Micah Yardley is a student of letters at Harvard, and a passionate poet. He makes the trip from Boston to the small town of Wroxham to meet with Jefferson Dering after seeing the man give a lecture that captivated him. Micah is a huge fan of Jefferson’s poems, and he knows the man can help him achieve great things.
Jefferson is surprised to meet the younger man, but the two quickly find a companionship. Kindred spirits connect, and their feelings grow. But Jefferson knows he cannot act on them, for they are immoral. But he can’t resist, and one night, things get a little out of hand and Micah flees back to Boston.
Micah has to come to terms with his feelings, and when he does, he starts up a correspondence with Jefferson. Over months and through letters, the two fall in love. Micah knows his heart belongs to Jefferson, and he uproots his life to be with Jefferson. But they cannot be open, and what’s worse, other forces are at work to conspire against them.
I admit that I was intrigued by the blurb on this one. But I had trouble getting into the style of writing, and found the pacing to be a bit off for me. As much as I liked the characters, and there were parts of this story that really drew me in, I had a few issues.
I simply adored Micah. He’s passionate about his poetry and he wants nothing more than to pursue it. Though he’s privileged in a lot of ways, especially because his family is wealthy, he’s also the youngest son and therefore basically ignored. This is really his story, as he learns who he is and grows as a person. His relationship with Jefferson is key to a lot of that, but he does the necessary soul searching on his own.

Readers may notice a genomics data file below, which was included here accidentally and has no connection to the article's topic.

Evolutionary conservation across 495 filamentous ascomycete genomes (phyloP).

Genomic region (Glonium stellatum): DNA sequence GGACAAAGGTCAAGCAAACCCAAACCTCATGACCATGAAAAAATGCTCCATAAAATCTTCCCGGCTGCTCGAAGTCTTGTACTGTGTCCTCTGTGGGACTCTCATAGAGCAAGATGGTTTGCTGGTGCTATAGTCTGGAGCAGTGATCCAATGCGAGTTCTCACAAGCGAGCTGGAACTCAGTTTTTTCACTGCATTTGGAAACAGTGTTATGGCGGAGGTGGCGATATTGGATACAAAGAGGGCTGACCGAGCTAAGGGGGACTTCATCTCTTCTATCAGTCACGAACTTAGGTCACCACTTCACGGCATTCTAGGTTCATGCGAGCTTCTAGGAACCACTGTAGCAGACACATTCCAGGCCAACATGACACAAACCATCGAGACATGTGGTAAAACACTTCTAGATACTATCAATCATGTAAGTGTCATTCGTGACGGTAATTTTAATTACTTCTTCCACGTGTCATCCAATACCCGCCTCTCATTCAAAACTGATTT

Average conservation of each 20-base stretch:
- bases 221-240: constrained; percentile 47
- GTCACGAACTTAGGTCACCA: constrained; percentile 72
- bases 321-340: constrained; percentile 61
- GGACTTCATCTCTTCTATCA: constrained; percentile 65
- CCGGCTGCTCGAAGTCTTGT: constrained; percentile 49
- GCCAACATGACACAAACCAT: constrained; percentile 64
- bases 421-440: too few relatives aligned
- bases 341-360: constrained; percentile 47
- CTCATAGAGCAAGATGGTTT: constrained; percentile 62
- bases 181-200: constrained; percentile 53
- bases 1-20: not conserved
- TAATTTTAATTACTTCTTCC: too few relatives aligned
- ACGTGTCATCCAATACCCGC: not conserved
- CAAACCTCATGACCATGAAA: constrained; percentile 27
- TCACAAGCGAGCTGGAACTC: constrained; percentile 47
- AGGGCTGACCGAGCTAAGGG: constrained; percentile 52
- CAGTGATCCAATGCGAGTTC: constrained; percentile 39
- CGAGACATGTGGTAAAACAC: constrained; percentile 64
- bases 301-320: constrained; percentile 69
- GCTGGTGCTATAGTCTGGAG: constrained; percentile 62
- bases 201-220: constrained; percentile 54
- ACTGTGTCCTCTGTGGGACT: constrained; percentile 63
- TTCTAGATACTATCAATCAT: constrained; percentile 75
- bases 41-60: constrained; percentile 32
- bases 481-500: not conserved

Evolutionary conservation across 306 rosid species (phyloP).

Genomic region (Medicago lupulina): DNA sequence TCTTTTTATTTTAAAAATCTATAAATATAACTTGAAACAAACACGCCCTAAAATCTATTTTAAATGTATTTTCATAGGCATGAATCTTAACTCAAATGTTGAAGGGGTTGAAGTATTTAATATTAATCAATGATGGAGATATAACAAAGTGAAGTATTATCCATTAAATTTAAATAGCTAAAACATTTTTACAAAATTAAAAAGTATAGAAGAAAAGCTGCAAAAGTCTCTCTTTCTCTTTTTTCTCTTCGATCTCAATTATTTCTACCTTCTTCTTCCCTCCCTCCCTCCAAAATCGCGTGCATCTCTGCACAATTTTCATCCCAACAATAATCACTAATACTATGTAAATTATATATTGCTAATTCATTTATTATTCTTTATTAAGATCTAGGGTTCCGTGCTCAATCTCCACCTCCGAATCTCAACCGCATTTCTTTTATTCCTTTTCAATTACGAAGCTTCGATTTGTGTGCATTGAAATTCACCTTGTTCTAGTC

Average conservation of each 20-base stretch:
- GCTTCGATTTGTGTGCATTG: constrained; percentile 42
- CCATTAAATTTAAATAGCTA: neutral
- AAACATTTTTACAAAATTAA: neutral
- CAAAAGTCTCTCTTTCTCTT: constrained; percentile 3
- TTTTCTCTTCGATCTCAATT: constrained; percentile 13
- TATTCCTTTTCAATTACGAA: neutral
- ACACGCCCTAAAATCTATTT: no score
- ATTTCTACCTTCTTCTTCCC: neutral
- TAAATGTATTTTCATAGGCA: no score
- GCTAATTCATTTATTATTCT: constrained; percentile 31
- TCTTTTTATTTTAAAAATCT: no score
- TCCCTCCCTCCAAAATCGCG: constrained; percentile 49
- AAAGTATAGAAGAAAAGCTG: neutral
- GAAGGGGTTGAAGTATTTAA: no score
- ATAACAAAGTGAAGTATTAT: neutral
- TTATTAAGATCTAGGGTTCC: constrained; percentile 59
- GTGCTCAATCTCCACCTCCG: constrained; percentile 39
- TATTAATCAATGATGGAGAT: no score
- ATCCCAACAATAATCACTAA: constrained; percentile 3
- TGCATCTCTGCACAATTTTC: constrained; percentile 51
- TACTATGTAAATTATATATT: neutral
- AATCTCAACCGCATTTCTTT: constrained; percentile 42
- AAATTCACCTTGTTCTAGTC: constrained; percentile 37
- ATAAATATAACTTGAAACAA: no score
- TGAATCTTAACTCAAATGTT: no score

Jefferson is a wonderfully drawn character as well. And he hasn’t had the easiest life either. Things have happened that cause him to be an outcast, and he portrays a misanthropic ideal that’s not necessarily true. I loved their relationship, and I loved watching them come together and finding their truth. The love story here is what kept me going throughout the book.
As I said, I had some trouble with the pacing. This book started off rather slow for me, and dragged pretty much through the first half. But then it settled into a nice rhythm and I enjoyed the second have quite a bit. But there was one plot point I had a lot of trouble with. The blurb mentions a haunted church, so I’m not giving anything away when I speak about the ghost storyline. For me, this didn’t work or fit well into the plot. I wasn’t quite sure as to the point of it, and that made it feel discordant. Ultimately, the things it accomplished could have been done in another way that would have fit the overall plot better for me. When it comes down to it, the fact that there was a ghost felt out of step with the overall feel of the story and, therefore, pulled me out of the book.
All in all, this was a decent historical romance. I liked the characters, and I especially liked their love story. But it would have worked better for me if pacing had been smoother and the paranormal side plot had been better incorporated or left out altogether.